“I’m so OCD,” says a young woman as she meticulously lines up her pencils, but her use of this term is inaccurate and harmful to those who actually struggle with the disorder.
Mental health terms are often used in casual conversation by individuals who do not have the disorder or symptom, either as hyperbole or because of sheer ignorance.
This harmful tendency spreads misinformation about the definition of the terms. For example, OCD, or Obsessive Compulsive Disorder, is defined by the American Psychiatric Association as a “disorder in which people have recurring, unwanted thoughts, ideas or sensations (obsessions) that make them feel driven to do something repetitively (compulsions)…” When those who are merely organized call themselves “ODC,” they are not using it accurately, and this trivializes genuine struggle.
Some other commonly misused terms are “bipolar” and “PTSD.” Bipolar disorder, also called manic depression, is defined by the APA as a “serious mental illness in which common emotions become intensely and often unpredictably magnified.” Despite this, people tend to label their general mood swings as bipolar disorder.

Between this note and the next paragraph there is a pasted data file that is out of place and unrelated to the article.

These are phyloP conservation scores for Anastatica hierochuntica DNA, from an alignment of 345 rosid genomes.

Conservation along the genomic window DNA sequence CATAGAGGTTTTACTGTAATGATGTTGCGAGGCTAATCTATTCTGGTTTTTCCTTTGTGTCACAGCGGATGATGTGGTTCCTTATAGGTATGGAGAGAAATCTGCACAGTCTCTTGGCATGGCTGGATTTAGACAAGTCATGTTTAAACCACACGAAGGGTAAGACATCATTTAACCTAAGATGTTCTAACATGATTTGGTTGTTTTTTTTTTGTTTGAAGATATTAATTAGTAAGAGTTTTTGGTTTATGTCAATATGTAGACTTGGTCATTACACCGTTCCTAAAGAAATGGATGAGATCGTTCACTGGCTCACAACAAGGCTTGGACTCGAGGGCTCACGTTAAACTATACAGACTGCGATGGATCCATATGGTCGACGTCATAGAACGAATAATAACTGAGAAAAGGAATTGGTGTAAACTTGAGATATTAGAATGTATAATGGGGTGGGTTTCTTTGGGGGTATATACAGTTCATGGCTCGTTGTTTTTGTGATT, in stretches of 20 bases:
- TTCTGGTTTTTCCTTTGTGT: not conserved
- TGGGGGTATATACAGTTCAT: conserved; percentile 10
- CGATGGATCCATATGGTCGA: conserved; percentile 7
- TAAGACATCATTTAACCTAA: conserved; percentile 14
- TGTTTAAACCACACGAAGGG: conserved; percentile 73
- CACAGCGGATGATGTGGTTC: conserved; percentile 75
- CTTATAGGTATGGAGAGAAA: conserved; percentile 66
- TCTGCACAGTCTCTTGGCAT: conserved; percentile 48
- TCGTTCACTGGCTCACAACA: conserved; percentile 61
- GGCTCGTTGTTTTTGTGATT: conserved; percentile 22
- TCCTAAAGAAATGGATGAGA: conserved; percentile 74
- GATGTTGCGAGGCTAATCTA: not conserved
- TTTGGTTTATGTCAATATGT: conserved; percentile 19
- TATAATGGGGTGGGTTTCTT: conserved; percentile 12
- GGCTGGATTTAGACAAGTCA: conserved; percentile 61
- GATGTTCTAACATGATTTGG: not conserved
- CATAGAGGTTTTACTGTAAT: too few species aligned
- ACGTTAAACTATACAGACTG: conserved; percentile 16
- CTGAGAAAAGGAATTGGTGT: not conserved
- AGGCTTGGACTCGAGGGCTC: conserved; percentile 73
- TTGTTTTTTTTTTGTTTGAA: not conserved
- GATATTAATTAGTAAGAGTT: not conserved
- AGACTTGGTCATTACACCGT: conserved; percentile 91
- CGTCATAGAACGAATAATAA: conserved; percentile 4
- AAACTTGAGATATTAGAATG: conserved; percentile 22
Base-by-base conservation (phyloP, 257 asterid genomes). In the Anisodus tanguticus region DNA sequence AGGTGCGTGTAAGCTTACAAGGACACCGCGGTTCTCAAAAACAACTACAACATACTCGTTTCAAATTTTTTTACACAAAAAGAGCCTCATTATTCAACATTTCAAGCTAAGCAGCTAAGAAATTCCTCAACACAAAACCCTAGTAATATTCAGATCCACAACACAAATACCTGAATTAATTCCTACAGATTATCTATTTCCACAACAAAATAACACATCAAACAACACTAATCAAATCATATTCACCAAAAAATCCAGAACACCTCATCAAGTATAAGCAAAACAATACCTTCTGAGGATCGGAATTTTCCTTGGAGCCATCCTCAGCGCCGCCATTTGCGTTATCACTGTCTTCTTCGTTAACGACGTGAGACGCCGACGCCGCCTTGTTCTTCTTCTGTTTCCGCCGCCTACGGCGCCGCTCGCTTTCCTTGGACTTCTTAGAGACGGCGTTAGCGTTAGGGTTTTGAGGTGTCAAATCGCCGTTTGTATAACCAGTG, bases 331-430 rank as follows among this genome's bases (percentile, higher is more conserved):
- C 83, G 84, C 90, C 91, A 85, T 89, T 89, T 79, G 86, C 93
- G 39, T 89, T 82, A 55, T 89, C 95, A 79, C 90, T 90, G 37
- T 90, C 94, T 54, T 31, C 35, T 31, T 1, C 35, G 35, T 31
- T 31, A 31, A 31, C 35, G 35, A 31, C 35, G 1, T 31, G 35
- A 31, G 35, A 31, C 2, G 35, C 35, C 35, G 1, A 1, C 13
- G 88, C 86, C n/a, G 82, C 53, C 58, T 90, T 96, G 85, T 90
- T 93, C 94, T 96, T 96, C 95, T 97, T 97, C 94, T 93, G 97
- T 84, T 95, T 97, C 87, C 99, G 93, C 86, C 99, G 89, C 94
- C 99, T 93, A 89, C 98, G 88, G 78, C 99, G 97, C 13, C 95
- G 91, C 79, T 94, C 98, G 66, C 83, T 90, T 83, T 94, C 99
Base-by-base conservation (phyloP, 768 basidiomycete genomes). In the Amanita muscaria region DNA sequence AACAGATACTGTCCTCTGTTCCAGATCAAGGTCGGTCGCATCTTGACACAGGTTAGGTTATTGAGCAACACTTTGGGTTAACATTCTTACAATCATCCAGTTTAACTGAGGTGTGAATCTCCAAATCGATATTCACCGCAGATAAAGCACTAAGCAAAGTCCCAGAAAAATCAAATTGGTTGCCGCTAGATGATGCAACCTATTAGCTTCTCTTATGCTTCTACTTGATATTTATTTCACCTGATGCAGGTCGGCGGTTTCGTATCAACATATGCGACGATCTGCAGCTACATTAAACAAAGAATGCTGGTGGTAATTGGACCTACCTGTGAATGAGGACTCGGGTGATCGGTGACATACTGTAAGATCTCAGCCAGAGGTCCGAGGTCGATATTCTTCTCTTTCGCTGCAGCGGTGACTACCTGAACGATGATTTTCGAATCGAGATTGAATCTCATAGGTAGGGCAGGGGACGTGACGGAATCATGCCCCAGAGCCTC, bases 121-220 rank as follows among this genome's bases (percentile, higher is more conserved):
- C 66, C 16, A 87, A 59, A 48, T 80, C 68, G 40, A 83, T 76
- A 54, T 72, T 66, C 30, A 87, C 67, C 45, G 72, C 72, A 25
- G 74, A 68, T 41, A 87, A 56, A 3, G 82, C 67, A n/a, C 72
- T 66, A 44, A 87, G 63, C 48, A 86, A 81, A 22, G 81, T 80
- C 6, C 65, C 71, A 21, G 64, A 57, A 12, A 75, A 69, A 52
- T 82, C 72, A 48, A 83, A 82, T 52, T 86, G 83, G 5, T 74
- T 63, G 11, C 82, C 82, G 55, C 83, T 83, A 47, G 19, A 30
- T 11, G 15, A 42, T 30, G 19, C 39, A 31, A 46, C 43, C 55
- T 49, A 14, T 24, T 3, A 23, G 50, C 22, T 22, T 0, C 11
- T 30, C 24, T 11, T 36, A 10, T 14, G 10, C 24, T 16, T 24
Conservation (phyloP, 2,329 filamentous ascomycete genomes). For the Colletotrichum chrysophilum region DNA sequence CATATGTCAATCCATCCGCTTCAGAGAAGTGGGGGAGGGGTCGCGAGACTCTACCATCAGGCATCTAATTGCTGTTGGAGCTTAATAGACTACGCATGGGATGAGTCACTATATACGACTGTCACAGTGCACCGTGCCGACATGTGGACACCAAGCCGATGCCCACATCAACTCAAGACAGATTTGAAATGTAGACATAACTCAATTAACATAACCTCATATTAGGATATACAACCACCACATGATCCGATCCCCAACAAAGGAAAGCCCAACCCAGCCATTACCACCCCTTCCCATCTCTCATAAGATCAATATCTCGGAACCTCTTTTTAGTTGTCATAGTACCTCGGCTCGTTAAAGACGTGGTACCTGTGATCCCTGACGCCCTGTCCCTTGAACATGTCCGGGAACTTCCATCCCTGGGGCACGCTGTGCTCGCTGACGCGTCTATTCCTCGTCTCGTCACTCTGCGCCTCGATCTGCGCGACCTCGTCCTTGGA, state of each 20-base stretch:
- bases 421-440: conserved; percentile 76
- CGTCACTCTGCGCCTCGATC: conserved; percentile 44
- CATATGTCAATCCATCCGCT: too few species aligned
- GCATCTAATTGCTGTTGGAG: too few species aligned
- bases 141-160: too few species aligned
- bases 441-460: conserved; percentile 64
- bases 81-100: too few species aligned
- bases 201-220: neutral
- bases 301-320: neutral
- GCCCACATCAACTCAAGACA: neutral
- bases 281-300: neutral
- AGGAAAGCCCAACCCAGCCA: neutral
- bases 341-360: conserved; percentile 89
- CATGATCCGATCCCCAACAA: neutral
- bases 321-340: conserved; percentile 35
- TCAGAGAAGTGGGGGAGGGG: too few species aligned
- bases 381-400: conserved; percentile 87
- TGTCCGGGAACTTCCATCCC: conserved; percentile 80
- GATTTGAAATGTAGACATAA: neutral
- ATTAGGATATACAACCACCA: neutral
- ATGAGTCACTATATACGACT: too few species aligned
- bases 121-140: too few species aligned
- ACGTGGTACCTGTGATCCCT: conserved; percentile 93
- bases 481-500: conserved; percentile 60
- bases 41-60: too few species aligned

PTSD, according to the APA, “is a psychiatric disorder that may occur in people who have experienced or witnessed a traumatic event.” It is often characterized by distressing flashbacks, but some tend to appropriate it to mean a negative experience or memory. Those who misuse PTSD eliminate the real challenges faced by those who suffer with the actual disorder.
These are serious mental health issues, and the terms for which should only be used in the appropriate context. Otherwise, using these terms comes off as trivializing the struggles of people afflicted by them.
Once these mental health terms are used in casual conversation, people who have been diagnosed with the disorder may be less likely to open up. They potentially wouldn’t feel like they would be taken seriously, or they could feel invalidated.
There are better, more accurate alternatives to misusing mental health terms. For example, in place of, “I’m so OCD,” say, “I’m a very neat person.” In place of, “I’m so bipolar,” say “I’m a very emotional person.” In place of, “I have PTSD,” say “I have bad memories from that event,” or “That event has affected me in a negative way.” These are all adequate replacements to misusing mental health terms.
If there is genuine concern regarding a potential mental health issue, researching the subject and consulting a professional is advised. These steps help to avoid using inaccurate terms and further validate those who actually have symptoms or a diagnosis.